Published July 2014
Editor’s Note: The following information is taken from the U.S. Department of Labor, OSHA website at www.osha.gov/SLTC/heatstress/heat_illnesses.html. Cleaner Times | IWA realizes that summer started on June 21 and desires that everyone in the industry remain safe during these warmer months.
The most serious form of heat-related illness happens when the body becomes unable to regulate its core temperature. Sweating stops and the body can no longer rid itself of excess heat. Signs include confusion, loss of consciousness, and seizures. Heat stroke is a medical emergency that may result in death! Call 911 immediately.
• Excessive sweating
• Very high body temperature
• Call 911
While waiting for help:
• Place worker in shady, cool area
• Loosen clothing, remove outer clothing
• Fan air on worker; cold packs in armpits
• Wet worker with cool water; apply ice packs, cool compresses, or ice if available
• Provide fluids (preferably water) as soon as possible
• Stay with worker until help arrives
This is the body’s response to loss of water and salt from heavy sweating. Signs include headache, nausea, dizziness, weakness, irritability, thirst, and heavy sweating.
• Cool, moist skin
• Heavy sweating
• Nausea or vomiting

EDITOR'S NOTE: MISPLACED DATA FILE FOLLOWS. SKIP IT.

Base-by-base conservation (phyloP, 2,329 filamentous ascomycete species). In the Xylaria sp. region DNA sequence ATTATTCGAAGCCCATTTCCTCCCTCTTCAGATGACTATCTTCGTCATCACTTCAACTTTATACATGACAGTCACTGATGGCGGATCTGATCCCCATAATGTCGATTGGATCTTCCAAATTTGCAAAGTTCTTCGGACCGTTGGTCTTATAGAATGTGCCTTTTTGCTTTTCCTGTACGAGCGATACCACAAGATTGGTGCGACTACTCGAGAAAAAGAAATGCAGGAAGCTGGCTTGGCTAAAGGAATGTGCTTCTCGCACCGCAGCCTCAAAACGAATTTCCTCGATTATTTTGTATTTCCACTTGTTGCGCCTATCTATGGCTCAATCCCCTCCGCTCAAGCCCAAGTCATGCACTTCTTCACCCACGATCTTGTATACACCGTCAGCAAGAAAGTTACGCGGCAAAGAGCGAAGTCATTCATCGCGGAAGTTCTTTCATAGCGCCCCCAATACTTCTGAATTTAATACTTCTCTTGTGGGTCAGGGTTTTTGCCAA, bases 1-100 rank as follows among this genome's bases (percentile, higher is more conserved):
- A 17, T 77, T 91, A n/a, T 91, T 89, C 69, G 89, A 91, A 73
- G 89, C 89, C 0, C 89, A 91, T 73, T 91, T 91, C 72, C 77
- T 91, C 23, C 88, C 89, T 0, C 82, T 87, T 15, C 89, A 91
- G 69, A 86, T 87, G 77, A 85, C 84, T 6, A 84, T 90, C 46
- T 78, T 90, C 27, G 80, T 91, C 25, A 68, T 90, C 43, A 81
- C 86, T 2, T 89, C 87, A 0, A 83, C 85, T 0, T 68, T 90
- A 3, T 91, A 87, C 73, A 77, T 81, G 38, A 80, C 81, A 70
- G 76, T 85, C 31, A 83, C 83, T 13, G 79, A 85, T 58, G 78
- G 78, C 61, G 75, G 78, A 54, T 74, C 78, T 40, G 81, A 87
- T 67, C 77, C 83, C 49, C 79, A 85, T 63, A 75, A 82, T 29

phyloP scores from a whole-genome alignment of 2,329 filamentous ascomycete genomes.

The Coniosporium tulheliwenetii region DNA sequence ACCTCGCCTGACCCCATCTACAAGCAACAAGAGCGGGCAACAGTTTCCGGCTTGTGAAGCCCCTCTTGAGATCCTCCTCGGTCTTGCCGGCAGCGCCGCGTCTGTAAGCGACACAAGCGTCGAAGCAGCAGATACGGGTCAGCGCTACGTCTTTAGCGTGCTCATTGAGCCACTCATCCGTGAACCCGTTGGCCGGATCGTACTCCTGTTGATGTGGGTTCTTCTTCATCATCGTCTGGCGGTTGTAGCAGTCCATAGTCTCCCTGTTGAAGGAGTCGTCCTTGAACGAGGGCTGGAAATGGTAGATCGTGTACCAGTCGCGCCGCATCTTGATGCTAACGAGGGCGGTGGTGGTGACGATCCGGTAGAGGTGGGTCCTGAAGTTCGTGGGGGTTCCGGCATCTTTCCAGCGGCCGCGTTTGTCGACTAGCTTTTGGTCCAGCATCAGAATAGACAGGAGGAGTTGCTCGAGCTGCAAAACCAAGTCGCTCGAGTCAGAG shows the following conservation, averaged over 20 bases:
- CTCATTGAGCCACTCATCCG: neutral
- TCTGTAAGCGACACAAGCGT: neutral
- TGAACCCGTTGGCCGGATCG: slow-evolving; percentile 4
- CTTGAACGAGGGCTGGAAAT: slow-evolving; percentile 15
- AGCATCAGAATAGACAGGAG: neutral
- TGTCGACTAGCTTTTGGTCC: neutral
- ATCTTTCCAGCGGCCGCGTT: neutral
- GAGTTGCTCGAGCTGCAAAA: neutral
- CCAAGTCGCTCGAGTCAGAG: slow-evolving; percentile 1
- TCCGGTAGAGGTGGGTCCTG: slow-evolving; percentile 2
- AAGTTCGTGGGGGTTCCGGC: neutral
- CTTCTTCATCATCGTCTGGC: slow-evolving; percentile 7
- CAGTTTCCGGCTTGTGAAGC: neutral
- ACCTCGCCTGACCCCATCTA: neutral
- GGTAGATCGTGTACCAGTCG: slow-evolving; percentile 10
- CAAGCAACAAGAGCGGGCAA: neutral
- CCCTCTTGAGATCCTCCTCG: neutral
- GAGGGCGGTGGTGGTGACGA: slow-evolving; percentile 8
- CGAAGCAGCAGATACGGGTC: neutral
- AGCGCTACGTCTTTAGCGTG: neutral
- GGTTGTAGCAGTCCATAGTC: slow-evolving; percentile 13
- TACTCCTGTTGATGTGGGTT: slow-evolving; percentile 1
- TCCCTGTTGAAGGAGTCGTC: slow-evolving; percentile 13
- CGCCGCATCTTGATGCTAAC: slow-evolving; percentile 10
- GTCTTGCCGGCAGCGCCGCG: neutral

• Light headedness
• Fast heart beat
• Have worker sit or lie down in a cool, shady area
• Give worker plenty of water or other cool beverages to drink
• Cool worker with cold compresses/ice packs
• Take to clinic or emergency room for medical evaluation or treatment if signs or symptoms worsen or do not improve within 60 minutes
• Do not return to work that day
These are caused by the loss of body salts and fluid during sweating. Low salt levels in muscles cause painful cramps. Tired muscles—those used for performing the work—are usually the ones most affected by cramps. Cramps may occur during or after working hours.
• Muscle spasms
• Usually in abdomen, arms, or legs
• Have worker rest in shady, cool area
• Worker should drink water or other cool beverages
• Wait a few hours before allowing worker to return to strenuous work
• Have worker seek medical attention if cramps don’t go away
Also known as prickly heat, this is skin irritation caused by sweat that does not evaporate from the skin. Heat rash is the most common problem in hot work environments.
• Clusters of red bumps on skin
• Often appears on neck, upper chest, folds of skin
• Try to work in a cooler, less humid environment when possible
• Keep the affected area dry
*Remember, if you are not a medical professional, use this information as a guide only to help workers in need.